Coming soon, a theatre near you. The Acadiana Center for the Arts broke ground last week on a 300-seat theatre that will one day serve one of the most under-represented aspects of performing arts in Acadiana: good, old-fashioned acting on a stage. Thespians are beside themselves, and stage left, and stage center. But the space, which will be outfitted with movable seating, state of the art sound, lighting and air-conditioning systems and world-class acoustics, will be a multi-purpose building. The ACA envisions the theatre also serving as a hub for children’s workshops, for cultural-arts classes, and as a space for outside performing arts groups to bring their work to Acadiana.
To perhaps ensure there will be no arts groups to offer performances in the new ACA theatre, Gov. Bobby Jindal’s administration proposed a drastic slash-and-burn approach to the arts recently: No funding for you! In fairness, PiyushCo only wants to cut Decentralized Arts Funding by 83 percent. That funding goes to such idle pursuits as cultural programs for children and the elderly, festivals, and parks and recreation programs in rural parishes. If approved, the funding cut could be a coup de grace for arts councils across the state, and for locals like PASA, Acting Up in Acadiana, Vermilionville, and hundreds of similar groups statewide. Forget that Louisiana’s cultural economy is the second biggest economic engine behind energy production. And what of the hundreds of thousands of tourists who flock to Louisiana each year for our culture, and part with their dollars in our hotels, our restaurants, our retail stores?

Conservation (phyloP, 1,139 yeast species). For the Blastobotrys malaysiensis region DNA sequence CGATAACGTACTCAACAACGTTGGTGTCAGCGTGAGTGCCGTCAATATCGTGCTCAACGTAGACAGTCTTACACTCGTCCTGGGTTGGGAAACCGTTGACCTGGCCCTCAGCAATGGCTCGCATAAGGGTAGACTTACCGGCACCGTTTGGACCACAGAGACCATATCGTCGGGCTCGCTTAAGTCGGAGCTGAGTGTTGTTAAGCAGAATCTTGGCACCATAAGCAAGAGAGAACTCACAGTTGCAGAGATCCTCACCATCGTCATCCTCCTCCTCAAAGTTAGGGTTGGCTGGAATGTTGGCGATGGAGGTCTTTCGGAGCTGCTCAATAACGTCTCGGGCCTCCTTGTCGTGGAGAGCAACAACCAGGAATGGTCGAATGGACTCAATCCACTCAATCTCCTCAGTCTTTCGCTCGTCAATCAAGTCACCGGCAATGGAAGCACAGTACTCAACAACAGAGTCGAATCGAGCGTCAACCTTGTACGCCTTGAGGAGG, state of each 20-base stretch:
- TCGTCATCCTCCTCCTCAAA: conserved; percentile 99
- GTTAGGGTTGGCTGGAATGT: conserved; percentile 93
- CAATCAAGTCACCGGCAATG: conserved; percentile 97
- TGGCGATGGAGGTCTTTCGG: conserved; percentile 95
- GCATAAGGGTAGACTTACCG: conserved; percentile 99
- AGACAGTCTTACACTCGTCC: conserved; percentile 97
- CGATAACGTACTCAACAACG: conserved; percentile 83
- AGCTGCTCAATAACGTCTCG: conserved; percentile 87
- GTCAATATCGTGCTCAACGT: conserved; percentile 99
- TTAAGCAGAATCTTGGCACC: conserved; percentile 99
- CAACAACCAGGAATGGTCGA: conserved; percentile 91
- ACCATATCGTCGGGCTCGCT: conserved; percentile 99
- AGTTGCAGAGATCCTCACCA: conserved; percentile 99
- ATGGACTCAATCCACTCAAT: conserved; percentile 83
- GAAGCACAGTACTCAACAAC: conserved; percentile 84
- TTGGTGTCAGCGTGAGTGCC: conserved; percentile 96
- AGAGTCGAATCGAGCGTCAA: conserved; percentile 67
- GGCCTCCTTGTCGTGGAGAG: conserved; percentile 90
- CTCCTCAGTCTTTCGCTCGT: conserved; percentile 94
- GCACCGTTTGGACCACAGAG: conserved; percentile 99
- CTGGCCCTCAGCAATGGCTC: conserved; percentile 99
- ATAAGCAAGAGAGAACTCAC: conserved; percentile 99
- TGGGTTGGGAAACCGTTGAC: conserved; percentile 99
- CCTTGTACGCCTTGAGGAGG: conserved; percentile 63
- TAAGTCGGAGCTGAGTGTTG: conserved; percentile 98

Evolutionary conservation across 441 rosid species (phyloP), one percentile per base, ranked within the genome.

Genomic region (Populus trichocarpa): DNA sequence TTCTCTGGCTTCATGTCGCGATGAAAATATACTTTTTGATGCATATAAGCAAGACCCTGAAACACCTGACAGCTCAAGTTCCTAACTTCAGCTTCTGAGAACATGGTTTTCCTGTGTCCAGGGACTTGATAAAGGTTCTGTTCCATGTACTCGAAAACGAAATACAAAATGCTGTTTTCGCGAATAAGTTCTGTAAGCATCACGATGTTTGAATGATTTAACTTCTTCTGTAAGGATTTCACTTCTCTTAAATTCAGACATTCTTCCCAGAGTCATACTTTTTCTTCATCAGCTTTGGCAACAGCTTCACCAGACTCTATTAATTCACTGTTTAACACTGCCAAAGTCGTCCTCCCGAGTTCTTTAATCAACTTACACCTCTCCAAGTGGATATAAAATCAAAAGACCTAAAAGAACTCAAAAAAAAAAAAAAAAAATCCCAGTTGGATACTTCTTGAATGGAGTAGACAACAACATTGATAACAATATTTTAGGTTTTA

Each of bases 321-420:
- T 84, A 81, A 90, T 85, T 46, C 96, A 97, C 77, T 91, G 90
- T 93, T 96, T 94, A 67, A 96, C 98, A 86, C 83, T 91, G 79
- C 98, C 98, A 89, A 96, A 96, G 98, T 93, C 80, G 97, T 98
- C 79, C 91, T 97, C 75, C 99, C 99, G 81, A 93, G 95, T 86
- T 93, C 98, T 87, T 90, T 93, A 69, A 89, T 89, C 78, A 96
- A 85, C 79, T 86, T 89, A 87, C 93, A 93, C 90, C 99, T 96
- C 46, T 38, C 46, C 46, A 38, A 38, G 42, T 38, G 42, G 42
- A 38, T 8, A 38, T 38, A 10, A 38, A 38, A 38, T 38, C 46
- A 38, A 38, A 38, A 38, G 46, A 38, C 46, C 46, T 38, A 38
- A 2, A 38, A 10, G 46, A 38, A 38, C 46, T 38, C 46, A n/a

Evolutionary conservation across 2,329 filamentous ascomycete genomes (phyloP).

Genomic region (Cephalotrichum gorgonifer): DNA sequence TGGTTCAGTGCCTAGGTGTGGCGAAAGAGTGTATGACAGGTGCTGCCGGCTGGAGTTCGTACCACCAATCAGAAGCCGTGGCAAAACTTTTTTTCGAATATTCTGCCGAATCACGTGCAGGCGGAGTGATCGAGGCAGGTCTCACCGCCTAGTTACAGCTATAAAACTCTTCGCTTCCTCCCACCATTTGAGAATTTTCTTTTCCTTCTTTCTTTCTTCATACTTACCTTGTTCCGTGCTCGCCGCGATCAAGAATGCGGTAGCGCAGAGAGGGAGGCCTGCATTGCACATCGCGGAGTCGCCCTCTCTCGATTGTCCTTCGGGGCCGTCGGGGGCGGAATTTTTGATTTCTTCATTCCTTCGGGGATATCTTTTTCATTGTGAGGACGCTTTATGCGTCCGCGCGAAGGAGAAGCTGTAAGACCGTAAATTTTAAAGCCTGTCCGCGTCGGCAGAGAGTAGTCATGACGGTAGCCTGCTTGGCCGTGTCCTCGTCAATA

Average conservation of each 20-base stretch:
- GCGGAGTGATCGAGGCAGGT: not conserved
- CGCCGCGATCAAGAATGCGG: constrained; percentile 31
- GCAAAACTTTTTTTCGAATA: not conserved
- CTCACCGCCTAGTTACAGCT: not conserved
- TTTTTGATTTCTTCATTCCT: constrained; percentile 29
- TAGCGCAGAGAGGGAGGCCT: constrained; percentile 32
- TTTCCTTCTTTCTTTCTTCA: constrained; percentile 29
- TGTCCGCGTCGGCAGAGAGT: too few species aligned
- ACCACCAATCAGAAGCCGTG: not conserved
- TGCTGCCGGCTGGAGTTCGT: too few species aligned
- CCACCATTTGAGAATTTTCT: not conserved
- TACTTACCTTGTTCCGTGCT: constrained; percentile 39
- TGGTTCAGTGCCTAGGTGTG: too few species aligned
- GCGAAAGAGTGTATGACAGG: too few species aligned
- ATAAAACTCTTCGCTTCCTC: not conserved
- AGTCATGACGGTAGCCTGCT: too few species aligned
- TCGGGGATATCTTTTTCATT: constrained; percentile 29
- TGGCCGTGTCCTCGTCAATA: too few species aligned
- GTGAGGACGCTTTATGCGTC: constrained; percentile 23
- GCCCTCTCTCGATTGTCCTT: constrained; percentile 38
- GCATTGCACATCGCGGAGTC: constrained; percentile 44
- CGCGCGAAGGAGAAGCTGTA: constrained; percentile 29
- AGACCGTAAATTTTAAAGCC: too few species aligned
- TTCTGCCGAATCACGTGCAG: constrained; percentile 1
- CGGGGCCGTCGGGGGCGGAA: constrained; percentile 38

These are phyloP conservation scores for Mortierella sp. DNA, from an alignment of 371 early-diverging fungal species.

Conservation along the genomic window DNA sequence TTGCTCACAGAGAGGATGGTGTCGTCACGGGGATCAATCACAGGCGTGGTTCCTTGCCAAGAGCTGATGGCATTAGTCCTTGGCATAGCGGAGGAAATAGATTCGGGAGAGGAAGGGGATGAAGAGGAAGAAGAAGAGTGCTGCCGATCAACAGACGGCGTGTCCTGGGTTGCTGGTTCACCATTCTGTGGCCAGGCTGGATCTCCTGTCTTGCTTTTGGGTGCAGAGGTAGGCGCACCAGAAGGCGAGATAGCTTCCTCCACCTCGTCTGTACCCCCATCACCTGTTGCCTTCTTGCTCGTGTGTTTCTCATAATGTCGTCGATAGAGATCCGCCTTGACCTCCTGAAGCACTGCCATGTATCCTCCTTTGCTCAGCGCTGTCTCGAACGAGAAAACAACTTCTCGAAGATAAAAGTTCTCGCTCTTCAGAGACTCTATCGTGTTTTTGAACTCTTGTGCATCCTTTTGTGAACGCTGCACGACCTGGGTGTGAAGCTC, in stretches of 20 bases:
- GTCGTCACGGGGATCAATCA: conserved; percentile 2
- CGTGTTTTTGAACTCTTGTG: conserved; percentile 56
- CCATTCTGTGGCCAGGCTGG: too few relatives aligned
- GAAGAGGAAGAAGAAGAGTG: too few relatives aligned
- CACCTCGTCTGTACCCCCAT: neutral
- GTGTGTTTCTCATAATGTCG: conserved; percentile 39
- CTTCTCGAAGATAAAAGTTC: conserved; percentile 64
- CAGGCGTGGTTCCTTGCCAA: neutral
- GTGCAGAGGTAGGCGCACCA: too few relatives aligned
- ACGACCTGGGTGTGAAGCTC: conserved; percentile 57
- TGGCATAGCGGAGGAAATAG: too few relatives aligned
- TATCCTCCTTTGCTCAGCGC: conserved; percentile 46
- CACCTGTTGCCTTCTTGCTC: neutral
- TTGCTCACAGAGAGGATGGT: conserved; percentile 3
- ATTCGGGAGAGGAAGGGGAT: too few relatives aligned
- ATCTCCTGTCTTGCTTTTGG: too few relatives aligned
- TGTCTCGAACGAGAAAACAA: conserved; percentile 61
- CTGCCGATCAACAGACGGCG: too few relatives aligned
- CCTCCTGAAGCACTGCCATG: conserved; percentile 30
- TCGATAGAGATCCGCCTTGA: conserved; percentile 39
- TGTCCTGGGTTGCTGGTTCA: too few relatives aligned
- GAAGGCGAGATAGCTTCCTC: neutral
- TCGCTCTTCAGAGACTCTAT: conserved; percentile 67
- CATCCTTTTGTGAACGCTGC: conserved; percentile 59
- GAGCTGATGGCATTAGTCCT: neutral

Sometimes government, human nature and the danger of getting to the other side of the road collide in a spectacular, jaw-dropping, stomach-turning display of OMG. The particle collider in this case is a photo published recently in The Courier, Houma’s daily newspaper. We know, it’s too late to warn you to look away, so take it in. Yes, that’s raccoon roadkill and, yes, it’s been striped over. Striped over! The Courier launched an investigation to get to the bottom of poor Rocky’s fashion faux pas and discovered this week’s couillon, the state Department of Transporation and Development. Turns out, according to a DOTD spokesman who fessed up to a Courier reporter, the agency, in an effort to become “more efficient” (read: cheaper) pared down its road-striping units from three vehicles to two. Previously, the first vehicle was there for the express and unenviable purpose of clearing the roadway for the second vehicle, which applied the stripe. Now, the second vehicle does the roadkill removal (or lack thereof) and the striping. Said the DOTD guy, “Sometimes after a long day they forget.